Friday, February 25, 2011
This is the Weld County Courthouse, in Greeley Colorado. It is part of the 19th Judicial District in Colorado.
I don't really know much about this courthouse, although I once took a deposition in it in a Wyoming case. It is an impressive classic courthouse. I recall it as having a huge central staircase.
Saturday, February 19, 2011
Fairly typical example of modern multi purpose courthouse. This building housed the Natrona County Court, later the 7th Judicial District Circuit Court, and the City of Casper Court, from some point in the 1970s until recently. Now only the City of Casper Court is located here. Administrative offices for various county law enforcement agencies are also located here.
The back of the old Natrona County Courthouse can be seen to the right of the photograph.
Only city court is now held here, so if you are reporting for jury duty here, it has to be only for a city court trial. District court and circuit court is elsewhere.
Wednesday, February 16, 2011
This is another Depression Era Wyoming courthouse, although it's roots are to be found in the era of oil fueled economic expansion that started during World War One. Funding for the courthouse came from a 1926 appropriations act that funded a variety of courthouses around the nation. The cornerstone, however, was set in 1931 and the courthouse completed in 1932.
This courthouse actually has seen as much use as a post office as it has as a courthouse. The original building housed all of the principal Federal offices in Casper, Wyoming, including the post office (my father worked there in the mid 1940s). A courtroom was a feature of the building, but the concept of a Federal courthouse was somewhat different at the time. There was no sitting Federal judge and the courtroom was instead simply available for a Federal judge, the concept being that the single Federal judge in Cheyenne would need to travel to outlying towns and cities to hear cases. There were also Federal courthouses, in this era, in Green River, Lander, and Yellowstone National Park. This courthouse also housed such Federal employees as the Army, Navy, and Marine Corps recruiters.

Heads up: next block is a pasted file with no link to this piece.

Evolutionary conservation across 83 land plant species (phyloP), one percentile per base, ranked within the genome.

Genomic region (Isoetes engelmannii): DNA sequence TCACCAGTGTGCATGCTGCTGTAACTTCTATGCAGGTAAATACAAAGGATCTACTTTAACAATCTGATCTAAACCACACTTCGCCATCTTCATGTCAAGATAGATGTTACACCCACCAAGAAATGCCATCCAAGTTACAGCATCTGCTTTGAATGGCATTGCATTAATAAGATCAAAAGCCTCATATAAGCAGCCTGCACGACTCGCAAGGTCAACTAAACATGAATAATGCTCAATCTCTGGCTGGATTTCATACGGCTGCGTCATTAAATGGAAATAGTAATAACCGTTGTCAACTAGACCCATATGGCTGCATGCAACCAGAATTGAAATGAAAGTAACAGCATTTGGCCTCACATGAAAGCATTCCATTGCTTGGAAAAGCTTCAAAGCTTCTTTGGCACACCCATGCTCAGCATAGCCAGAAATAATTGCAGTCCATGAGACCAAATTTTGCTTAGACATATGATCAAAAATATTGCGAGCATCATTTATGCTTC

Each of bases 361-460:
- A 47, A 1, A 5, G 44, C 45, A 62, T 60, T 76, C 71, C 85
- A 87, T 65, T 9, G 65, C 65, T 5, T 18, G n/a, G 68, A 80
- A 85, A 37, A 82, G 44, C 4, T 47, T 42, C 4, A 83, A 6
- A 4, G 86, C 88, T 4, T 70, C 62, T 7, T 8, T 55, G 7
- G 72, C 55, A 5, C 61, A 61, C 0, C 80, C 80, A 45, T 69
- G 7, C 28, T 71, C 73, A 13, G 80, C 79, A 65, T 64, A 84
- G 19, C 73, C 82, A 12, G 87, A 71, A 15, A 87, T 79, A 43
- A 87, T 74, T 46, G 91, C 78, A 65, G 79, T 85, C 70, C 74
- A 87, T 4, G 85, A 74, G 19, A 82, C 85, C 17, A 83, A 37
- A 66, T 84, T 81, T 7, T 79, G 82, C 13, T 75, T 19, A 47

In the 1970s the post office moved to a new large Federal building that was built some blocks away. At that time, the enormous Depression era murals that were in the building were removed and reinstalled in the new post office. The mail boxes, which dominated the first floor, were also moved. A few Federal offices remained in the building, however, such as the United States Geological Survey which I briefly worked for in the 1980s.
By the late 1980s Wyoming's Federal Courts had expanded to the point where there were then three sitting Federal judges, all in Cheyenne. This then lead to the view that it was time to relocate one of the judges to Casper. The courthouse was remodeled in the late 80s with this in mind, and it is now a purpose designated courthouse, with offices limited to the judiciary or the U.S. Attorneys. The Federal District Court courtroom is widely regarded as one of the most attractive in Wyoming, and a second smaller courtroom, used principally by the Bankruptcy Court, is also well appointed, if quite small.
The building obtained its current name after the remodeling, and it is now named for longtime late Federal Judge, Ewing T. Kerr.
If you are summoned to a Federal (not state) jury in Casper, Wyoming, this is where you go.
Federal Courthouse, as viewed from my office in the Consolidated Royalty Building.